Something important to keep in mind right now; we do not live in “the Bad Timeline”. We live in Bad Times.Continue reading
Tag Archives: Indiana Jones
Imagine you are a child in the year 1984, seeing and hearing this for the first time:
That opening theme is every bit as iconic as those of Star Wars, Indiana
Jones and Buckaroo Banzai. It isn’t just triumphant; it’s Christmas, your birthday and post-orgasm in half a minute.
Not many arcade players noticed, but in December of 1984, the sound of video games changed for the better, forever.
I certainly noticed. I pumped quarter after quarter into that Marble Madness machine, not just because I enjoyed the (admittedly very challenging) game, but because I had to hear that music, one more time. Continue reading
So. As an adult, you have a problem with a movie that you loved as a child. I see on social media that this is a common grievance. I don’t need to name a film. There are dozens, maybe hundreds, of motion pictures that don’t stand up to the intense scrutiny and overthinking of 2017.
It’s not them. It’s you. You are the problem.
I’ll begin with a contemporary example: any current superhero movie. Marvel, DC, independent degeneracy like Deadpool and Kick-Ass; it’s all the same. Permit me to make another assumption- you got all worked-up over seeing the latest hero flick, and you left the theater three hours later feeling empty and disappointed, without knowing why.
For your benefit, I will begin this article with a warning: 18 seconds of this movie consist of Shia LeBeouf swinging from vines with CGI monkeys. I know 18 seconds doesn’t seem like a long time, but apparently it’s an eternity for some people. It all depends on your perspective, or lack thereof.
In 2008, Harrison Ford returned to the screen as globe-trotting archaeologist Henry “Indiana” Jones, Junior after a 19-year absence. I myself have been (to be kind) fanatical about Indy since Raiders of the Lost Ark in 1981, so before I saw Kingdom of the Crystal Skull, I knew several things.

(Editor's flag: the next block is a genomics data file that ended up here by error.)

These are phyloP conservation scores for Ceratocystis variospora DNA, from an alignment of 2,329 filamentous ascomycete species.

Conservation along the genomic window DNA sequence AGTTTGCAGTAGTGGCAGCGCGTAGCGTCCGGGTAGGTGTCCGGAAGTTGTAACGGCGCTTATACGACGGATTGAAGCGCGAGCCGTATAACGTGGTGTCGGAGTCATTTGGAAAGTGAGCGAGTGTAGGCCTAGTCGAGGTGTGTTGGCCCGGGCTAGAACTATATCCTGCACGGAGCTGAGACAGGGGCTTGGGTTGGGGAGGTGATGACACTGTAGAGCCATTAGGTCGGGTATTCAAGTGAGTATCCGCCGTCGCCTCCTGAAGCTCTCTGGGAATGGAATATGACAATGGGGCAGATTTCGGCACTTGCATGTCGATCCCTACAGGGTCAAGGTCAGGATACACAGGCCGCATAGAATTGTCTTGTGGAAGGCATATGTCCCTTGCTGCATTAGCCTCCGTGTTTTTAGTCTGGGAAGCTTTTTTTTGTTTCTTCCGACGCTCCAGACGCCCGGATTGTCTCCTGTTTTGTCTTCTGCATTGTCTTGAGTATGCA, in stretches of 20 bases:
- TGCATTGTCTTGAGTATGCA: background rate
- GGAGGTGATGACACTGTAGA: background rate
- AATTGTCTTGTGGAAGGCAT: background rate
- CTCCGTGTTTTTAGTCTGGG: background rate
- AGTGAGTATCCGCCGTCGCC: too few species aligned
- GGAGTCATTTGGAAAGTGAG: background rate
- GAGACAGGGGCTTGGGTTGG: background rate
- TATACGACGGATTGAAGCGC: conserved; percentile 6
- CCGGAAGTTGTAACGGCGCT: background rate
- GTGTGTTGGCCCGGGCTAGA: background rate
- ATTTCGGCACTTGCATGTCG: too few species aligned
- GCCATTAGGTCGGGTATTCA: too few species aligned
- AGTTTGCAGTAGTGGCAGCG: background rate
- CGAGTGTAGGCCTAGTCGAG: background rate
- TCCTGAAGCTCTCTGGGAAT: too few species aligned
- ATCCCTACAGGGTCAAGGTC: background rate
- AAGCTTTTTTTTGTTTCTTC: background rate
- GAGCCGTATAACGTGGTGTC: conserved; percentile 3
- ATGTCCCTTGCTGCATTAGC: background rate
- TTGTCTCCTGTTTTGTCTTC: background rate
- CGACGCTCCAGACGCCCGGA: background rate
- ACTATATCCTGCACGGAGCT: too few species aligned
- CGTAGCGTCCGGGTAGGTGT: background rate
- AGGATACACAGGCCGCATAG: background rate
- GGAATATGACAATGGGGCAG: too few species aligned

I have a confession to make. Though I consider myself quite the erudite film scholar, in many ways I have no cause to place myself above the average lumpen moviegoer.
- I confuse the name ZaSu Pitts with Zuzu Petals, a minor character from the execrable Andrew Dice Clay comedy The Adventures of Ford Fairlane.
- I am inexplicably incensed at the sight of the cover of the film Metropia, and Audrey Tautou’s picture on the front of Amélie. To date, I have not seen Amélie, even though it’s from a director I like, thanks to its coy, nauseatingly precious cover shot.
- I haven’t seen Precious, except on YouTube, because apparently I laugh at the wrong things.
- I can’t stand whispering in movies any more than I can in the theater. A notable exception would be 1982’s Poltergeist. M. Night Shyamalan has abused whispering so much his actors should be forced to use air horns.
- I’ve never seen Avatar. Any movie that uses a default computer font for its title isn’t worth a billion dollar budget, let alone my attention.
Lao Che (1885-19??) was a Chinese crime lord, who made several attempts on the life of archaeologist Indiana Jones in the 1930s.
Lao’s nightclub, the Club Obi-Wan, was a front, and the headquarters of his criminal empire. The Manchurian government hired Lao to secure an urn holding the cremains of the first Manchu emperor, which had been stolen by thieves in 1903. Jones brought the urn to Club Obi-Wan, trading it with Lao for a huge diamond, but Lao double-crossed Jones by poisoning his drink. Thus begins a thrilling action sequence as pandemonium and balloons overtake the club, while Jones flails to recover the antidote Lao had taunted him with. Continue reading
THE POLITE VERSION
I am officially breaking from the Star Wars franchise, in all regards. Being that I am maintaining a fantasy fiction franchise of my own, Ceaseless Fables of Beyonding, I cannot continue to absorb the intellectual properties of other creators, for fear of possibly regurgitating them. Respectfully, I will not be seeing any upcoming Star Wars films, and will in fact be avoiding them for this reason. I wish the cast and crew, present and future, well. I’m sure the new episodes will be heralded as everything the fans have always wished for, and will gross billions of dollars. Please in turn respect my decision to distance myself from this franchise. Thank you for your understanding. “May the Force be with you.”